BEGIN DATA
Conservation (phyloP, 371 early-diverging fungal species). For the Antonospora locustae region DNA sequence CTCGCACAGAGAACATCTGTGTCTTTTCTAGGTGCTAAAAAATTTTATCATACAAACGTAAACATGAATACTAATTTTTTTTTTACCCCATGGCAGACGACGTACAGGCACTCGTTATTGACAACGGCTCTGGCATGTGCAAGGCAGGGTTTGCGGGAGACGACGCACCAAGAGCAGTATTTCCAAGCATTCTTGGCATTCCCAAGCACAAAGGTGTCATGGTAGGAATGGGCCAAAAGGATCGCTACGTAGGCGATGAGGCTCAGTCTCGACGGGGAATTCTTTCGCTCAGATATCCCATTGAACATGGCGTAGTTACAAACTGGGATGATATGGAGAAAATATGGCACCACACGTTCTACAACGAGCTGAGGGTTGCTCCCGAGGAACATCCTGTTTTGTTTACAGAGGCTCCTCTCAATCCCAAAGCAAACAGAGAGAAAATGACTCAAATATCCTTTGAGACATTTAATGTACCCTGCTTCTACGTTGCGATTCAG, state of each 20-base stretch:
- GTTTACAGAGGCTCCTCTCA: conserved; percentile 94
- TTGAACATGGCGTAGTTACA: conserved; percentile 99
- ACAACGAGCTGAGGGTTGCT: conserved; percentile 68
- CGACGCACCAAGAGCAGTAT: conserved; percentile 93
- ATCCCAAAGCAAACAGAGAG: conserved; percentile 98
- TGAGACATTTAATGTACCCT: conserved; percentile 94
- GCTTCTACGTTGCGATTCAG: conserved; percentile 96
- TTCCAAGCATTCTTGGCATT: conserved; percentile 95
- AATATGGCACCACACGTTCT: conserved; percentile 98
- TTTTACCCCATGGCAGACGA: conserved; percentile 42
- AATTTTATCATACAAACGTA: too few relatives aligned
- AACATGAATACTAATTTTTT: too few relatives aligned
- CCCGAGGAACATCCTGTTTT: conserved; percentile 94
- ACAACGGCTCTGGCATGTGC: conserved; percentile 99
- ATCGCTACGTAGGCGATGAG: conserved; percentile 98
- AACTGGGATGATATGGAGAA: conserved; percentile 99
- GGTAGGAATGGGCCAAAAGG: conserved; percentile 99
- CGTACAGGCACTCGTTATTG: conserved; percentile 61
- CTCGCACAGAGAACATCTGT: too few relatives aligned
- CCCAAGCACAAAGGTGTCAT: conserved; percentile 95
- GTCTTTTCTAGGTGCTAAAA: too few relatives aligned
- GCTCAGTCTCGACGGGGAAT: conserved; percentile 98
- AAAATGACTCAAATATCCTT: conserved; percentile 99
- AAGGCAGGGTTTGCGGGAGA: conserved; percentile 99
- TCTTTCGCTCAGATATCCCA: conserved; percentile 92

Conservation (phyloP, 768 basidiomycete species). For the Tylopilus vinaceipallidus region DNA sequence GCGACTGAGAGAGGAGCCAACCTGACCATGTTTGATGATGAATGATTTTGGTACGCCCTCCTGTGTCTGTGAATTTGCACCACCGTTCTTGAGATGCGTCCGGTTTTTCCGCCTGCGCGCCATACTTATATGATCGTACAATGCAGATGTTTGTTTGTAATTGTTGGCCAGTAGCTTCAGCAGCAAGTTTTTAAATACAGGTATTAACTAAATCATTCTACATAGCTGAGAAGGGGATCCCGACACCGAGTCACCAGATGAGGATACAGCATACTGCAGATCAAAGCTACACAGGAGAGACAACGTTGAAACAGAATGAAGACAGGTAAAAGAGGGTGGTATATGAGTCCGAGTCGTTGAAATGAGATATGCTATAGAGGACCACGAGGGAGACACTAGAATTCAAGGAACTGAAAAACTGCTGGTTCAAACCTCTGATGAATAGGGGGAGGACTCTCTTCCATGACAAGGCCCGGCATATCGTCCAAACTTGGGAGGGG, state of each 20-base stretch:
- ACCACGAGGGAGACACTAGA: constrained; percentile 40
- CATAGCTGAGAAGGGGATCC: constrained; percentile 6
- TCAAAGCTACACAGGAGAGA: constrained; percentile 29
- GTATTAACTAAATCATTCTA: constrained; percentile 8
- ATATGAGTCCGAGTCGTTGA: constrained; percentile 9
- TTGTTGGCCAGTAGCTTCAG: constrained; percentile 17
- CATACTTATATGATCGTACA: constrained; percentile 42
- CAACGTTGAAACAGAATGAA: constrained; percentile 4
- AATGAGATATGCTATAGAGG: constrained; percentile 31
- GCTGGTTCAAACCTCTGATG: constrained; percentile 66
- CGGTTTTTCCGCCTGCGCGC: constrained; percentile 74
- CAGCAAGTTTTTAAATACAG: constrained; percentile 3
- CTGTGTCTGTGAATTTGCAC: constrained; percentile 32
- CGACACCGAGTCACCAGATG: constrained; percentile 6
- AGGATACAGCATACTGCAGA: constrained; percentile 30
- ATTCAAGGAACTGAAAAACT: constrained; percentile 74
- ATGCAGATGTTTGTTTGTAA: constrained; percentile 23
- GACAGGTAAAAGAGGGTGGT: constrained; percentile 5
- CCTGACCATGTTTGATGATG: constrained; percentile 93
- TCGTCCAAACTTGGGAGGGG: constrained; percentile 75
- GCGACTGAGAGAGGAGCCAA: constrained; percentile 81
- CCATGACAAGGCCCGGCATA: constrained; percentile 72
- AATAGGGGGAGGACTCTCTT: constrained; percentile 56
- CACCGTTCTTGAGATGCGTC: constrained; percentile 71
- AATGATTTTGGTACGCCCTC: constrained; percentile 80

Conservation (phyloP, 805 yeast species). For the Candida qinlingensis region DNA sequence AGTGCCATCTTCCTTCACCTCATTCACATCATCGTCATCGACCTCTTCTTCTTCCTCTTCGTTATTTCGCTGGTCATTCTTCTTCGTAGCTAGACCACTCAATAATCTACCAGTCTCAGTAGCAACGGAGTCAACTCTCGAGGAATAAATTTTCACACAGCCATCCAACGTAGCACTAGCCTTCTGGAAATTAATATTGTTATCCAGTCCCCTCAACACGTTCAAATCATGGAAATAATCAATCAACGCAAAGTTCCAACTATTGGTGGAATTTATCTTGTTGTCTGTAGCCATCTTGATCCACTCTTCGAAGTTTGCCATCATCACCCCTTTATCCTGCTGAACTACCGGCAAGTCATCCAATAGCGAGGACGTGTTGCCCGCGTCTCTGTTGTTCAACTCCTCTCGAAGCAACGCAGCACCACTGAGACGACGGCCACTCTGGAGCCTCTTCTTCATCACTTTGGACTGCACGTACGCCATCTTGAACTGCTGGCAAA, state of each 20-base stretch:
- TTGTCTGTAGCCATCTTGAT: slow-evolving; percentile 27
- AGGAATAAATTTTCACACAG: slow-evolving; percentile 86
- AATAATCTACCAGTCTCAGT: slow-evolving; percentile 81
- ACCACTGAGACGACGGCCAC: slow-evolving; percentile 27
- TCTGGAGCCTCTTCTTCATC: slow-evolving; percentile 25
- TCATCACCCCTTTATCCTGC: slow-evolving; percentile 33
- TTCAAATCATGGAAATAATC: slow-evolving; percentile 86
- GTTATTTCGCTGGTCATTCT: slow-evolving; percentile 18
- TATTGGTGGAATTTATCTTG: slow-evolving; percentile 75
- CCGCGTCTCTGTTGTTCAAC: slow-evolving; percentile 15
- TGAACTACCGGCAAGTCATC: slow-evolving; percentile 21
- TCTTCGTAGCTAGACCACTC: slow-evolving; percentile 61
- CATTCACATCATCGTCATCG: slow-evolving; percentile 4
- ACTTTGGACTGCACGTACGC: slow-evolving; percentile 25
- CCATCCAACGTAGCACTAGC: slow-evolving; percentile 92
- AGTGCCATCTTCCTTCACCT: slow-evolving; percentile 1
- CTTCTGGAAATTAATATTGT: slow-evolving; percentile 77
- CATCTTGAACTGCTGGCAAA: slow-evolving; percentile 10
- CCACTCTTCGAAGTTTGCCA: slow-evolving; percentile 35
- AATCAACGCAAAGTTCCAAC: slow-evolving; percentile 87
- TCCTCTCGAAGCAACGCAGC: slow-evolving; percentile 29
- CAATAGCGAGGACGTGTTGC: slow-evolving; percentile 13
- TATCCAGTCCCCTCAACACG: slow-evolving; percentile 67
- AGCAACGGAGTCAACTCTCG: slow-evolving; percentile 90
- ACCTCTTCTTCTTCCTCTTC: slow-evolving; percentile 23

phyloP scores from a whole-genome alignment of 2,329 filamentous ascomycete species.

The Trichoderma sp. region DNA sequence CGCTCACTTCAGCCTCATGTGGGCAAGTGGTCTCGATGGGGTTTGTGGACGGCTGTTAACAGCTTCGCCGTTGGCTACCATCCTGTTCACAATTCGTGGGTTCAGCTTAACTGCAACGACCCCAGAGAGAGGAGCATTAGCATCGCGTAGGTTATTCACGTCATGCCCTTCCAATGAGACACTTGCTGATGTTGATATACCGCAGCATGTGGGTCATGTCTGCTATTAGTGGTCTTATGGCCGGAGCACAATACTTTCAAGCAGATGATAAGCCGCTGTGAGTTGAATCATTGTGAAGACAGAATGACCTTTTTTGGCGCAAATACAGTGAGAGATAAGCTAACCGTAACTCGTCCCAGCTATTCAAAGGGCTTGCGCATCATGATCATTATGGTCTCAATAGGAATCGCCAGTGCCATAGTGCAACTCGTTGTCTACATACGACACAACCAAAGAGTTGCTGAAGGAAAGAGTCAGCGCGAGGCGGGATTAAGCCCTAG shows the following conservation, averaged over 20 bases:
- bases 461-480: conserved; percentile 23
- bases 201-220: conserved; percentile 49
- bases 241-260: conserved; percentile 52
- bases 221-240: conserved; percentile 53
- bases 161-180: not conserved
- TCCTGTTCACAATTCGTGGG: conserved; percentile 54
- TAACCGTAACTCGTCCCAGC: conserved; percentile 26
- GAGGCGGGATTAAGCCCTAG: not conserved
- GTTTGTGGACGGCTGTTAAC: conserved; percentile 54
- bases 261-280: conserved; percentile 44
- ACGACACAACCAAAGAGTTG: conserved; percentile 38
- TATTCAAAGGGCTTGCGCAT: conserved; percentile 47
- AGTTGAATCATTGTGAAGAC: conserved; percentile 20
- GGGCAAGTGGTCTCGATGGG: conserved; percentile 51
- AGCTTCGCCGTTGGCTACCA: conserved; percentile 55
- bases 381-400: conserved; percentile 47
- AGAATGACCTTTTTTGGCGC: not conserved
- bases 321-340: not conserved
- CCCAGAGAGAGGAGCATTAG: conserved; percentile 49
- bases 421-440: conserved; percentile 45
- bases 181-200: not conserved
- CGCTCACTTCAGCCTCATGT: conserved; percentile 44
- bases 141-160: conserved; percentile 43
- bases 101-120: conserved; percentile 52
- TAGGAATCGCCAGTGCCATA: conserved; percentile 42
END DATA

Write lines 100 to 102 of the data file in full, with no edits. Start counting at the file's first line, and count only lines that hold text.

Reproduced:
- bases 421-440: conserved; percentile 45
- bases 181-200: not conserved
- CGCTCACTTCAGCCTCATGT: conserved; percentile 44